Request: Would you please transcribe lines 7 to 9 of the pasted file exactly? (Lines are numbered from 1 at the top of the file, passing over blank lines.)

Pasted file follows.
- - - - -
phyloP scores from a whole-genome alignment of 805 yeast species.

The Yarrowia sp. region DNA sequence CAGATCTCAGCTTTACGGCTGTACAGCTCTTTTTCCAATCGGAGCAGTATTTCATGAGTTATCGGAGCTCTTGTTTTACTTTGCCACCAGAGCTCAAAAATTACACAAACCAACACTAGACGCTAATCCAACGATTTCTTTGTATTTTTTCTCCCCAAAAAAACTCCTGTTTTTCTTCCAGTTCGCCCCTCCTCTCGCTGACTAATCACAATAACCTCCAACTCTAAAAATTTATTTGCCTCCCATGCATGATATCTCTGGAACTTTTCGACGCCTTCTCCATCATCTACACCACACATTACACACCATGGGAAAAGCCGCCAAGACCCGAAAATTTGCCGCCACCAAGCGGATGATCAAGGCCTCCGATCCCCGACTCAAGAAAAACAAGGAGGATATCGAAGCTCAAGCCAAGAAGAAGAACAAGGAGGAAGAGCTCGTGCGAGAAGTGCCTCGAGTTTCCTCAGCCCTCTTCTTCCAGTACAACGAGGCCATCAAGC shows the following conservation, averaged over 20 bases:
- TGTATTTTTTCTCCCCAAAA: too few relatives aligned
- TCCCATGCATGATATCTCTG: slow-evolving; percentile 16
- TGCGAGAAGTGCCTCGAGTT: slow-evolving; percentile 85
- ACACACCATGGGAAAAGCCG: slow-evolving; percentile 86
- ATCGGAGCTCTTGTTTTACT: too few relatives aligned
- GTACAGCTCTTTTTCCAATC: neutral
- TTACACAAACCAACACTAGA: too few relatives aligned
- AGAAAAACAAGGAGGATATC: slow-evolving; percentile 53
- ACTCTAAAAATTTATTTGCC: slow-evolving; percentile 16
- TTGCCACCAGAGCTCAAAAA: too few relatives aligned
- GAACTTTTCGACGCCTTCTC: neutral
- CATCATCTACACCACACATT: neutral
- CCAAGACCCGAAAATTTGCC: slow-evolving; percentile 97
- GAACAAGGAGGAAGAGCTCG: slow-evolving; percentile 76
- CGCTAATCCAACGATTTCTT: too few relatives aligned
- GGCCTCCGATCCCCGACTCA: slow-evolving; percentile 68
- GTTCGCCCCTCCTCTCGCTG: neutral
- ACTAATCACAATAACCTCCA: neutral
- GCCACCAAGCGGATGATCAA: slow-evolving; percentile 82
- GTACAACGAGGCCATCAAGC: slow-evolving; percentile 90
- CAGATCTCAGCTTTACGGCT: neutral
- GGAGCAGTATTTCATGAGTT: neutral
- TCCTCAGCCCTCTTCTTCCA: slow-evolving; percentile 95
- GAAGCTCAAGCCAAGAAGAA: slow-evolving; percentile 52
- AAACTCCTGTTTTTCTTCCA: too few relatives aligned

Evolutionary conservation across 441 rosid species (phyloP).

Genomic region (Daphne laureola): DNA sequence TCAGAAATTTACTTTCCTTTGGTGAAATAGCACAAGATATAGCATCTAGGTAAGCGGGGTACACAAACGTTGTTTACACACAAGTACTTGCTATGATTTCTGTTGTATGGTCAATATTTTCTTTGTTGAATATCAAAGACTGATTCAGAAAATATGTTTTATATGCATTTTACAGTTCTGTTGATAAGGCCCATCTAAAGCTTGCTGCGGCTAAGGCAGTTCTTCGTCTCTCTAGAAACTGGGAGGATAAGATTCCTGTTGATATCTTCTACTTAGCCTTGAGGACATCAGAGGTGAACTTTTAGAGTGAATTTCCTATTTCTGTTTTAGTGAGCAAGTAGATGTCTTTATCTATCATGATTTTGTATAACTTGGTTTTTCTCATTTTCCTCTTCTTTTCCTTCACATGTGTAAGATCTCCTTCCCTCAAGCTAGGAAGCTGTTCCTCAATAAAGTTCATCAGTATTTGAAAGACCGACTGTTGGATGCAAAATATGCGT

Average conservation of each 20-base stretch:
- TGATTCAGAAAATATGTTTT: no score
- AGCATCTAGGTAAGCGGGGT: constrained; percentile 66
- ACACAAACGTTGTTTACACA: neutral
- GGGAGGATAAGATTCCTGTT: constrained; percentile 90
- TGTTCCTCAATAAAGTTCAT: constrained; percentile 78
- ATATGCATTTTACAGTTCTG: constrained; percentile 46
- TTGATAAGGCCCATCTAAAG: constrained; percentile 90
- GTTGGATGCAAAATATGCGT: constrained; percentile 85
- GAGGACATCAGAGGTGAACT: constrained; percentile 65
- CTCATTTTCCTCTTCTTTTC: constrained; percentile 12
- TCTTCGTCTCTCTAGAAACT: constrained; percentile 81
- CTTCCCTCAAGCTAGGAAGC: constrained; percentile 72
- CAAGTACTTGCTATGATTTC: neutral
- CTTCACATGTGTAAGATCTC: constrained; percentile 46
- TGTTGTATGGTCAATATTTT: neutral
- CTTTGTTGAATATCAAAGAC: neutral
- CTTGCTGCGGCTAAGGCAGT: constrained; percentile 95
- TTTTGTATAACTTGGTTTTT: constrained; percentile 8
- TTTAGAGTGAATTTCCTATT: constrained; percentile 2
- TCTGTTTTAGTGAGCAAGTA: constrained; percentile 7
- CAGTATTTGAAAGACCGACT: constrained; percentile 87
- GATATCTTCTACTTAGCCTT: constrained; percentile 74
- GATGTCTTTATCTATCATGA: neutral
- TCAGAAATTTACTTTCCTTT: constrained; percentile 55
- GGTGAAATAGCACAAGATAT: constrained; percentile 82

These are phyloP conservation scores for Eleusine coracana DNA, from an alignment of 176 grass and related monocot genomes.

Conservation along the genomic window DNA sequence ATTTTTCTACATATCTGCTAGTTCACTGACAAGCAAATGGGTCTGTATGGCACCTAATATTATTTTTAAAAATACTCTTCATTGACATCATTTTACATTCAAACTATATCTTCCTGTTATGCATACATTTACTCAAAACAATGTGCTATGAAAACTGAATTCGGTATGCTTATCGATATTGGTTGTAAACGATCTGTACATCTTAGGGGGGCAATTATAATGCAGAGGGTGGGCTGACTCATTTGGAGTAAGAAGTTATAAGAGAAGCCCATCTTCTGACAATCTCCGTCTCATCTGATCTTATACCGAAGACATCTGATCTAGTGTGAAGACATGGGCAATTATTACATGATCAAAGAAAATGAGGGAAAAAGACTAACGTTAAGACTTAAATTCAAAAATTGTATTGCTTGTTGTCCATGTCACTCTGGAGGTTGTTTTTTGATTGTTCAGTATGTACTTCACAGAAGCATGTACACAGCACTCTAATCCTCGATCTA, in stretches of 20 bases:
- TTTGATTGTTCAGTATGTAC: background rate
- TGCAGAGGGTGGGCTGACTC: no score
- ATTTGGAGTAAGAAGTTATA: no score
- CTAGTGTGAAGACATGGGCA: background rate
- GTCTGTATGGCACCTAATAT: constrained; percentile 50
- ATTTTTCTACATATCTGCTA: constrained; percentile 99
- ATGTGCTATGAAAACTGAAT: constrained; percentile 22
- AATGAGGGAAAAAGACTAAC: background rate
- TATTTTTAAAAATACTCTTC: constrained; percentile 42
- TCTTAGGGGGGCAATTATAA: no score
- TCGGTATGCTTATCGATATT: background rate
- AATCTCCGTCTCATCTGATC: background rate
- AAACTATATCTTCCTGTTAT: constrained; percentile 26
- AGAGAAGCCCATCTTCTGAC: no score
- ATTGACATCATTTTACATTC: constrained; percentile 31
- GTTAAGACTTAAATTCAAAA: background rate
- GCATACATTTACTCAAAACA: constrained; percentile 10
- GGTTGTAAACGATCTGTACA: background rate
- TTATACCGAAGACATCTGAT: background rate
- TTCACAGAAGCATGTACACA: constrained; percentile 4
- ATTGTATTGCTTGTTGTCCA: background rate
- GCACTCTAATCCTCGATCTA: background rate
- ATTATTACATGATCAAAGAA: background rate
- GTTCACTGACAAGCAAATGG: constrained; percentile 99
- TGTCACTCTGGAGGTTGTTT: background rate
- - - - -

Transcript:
- ATCGGAGCTCTTGTTTTACT: too few relatives aligned
- GTACAGCTCTTTTTCCAATC: neutral
- TTACACAAACCAACACTAGA: too few relatives aligned